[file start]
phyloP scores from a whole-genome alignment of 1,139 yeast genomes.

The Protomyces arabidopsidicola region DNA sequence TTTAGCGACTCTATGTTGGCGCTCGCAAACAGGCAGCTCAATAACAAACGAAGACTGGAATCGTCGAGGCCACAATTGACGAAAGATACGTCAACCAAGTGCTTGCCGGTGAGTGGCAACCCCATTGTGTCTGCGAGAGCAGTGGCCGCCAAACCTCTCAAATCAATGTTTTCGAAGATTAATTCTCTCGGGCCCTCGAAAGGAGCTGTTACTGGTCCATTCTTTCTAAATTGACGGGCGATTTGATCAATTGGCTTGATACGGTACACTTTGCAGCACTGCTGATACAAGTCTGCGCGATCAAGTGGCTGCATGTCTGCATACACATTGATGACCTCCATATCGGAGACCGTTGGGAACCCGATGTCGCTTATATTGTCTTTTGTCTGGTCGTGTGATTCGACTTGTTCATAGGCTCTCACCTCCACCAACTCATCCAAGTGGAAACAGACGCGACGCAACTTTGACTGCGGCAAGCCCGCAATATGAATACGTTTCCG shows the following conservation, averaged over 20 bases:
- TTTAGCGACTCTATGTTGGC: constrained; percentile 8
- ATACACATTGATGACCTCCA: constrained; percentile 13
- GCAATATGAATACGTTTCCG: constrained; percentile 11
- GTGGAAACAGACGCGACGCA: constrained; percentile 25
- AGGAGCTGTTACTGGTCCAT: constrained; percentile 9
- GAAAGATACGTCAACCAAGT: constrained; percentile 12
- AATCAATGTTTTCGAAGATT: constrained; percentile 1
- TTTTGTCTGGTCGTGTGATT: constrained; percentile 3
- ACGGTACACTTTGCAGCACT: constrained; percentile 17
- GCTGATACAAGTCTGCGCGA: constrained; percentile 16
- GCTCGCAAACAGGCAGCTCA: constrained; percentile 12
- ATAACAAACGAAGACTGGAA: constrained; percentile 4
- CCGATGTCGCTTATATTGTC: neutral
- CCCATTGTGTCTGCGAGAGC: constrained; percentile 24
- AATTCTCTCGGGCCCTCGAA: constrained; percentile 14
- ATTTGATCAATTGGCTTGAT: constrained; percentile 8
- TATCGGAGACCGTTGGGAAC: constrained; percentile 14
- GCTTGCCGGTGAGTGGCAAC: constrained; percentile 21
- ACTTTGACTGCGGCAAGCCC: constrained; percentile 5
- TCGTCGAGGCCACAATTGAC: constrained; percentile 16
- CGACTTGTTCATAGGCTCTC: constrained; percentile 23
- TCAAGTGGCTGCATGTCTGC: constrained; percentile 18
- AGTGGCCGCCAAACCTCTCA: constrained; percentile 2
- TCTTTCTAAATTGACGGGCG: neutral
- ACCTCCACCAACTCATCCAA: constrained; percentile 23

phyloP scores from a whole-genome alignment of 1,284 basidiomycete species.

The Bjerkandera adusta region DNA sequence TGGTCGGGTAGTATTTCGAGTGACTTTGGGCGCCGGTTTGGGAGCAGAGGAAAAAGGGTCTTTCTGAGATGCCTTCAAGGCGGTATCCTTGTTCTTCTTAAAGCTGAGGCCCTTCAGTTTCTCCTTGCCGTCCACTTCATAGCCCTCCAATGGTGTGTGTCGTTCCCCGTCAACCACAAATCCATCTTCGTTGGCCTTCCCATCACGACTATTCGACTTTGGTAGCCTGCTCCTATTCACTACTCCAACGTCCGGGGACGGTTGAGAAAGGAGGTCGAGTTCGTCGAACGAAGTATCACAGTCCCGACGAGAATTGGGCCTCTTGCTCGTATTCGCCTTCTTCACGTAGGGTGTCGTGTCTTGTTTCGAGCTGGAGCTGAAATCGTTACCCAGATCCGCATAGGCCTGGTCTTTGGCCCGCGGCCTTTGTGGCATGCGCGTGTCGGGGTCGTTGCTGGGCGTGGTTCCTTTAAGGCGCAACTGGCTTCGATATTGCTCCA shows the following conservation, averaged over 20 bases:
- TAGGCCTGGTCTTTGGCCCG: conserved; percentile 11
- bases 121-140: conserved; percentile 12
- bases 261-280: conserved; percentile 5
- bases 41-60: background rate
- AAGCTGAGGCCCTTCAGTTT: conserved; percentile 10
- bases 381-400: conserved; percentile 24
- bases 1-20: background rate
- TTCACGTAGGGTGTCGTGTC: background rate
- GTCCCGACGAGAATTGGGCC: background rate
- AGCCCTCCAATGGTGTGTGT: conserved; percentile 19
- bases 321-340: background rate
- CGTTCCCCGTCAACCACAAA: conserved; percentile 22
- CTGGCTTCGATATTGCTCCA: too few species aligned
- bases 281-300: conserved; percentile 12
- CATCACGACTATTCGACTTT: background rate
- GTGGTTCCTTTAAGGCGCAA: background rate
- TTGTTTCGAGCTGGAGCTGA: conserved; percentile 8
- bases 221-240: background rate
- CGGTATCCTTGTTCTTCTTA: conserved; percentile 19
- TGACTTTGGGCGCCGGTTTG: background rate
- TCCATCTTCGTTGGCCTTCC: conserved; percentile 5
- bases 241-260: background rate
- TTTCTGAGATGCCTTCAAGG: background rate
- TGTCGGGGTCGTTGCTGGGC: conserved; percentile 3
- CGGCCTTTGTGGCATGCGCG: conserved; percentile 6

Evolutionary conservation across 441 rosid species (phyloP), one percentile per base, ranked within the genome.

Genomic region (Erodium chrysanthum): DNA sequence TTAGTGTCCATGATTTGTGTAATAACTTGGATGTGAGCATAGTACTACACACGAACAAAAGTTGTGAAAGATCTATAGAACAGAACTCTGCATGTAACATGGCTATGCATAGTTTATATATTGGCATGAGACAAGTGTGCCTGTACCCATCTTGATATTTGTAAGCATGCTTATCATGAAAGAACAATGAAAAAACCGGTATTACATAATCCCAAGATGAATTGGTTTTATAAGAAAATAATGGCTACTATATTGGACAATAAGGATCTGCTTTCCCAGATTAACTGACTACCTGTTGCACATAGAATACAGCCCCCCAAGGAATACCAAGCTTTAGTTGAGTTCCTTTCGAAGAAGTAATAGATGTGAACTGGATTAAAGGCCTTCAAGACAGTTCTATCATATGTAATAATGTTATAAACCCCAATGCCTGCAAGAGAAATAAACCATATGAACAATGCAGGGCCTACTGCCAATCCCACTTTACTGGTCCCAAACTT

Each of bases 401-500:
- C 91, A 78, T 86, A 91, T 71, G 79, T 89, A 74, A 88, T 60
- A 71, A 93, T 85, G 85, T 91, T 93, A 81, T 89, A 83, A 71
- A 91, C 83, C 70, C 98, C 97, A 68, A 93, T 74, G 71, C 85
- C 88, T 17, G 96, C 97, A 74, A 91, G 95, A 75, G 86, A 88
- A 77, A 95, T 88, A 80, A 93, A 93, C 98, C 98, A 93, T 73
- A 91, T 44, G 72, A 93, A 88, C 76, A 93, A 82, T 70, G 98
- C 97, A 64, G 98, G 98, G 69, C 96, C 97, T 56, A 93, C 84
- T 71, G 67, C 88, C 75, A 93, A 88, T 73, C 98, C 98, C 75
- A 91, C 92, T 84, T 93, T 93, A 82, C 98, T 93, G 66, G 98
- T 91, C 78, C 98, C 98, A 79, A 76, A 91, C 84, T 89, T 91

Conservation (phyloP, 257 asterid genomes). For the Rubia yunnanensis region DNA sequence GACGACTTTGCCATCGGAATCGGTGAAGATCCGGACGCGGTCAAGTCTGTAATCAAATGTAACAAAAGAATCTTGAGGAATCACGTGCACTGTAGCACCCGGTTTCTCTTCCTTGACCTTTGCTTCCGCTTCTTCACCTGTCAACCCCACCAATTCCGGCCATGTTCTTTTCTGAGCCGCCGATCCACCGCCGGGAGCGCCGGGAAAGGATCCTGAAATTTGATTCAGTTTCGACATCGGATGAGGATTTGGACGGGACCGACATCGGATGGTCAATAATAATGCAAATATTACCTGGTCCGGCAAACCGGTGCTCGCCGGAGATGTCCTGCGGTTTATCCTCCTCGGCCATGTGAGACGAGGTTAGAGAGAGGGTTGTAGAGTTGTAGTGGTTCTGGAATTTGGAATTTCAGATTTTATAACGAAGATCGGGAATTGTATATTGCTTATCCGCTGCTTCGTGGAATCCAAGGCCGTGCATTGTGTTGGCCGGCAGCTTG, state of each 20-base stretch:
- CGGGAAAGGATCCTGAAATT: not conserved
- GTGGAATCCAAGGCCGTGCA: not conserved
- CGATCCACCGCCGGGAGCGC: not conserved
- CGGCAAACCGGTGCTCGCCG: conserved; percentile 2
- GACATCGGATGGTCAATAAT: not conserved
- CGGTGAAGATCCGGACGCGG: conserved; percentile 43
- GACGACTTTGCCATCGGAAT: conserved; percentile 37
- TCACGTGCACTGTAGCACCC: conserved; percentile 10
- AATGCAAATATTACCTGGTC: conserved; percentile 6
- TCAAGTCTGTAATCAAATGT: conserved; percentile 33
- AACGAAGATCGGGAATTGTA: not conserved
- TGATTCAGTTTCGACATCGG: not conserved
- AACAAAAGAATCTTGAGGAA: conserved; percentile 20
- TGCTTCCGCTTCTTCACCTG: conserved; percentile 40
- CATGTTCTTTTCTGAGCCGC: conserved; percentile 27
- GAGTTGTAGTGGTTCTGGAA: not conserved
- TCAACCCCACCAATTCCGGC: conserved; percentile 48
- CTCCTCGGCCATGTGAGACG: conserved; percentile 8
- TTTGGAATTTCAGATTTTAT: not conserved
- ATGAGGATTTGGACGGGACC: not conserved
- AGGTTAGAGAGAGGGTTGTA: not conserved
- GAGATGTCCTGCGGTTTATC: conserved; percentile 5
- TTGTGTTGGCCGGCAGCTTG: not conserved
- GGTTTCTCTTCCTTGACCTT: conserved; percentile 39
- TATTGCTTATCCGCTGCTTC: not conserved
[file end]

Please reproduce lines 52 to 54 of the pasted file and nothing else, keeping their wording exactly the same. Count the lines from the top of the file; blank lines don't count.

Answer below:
- TTTCTGAGATGCCTTCAAGG: background rate
- TGTCGGGGTCGTTGCTGGGC: conserved; percentile 3
- CGGCCTTTGTGGCATGCGCG: conserved; percentile 6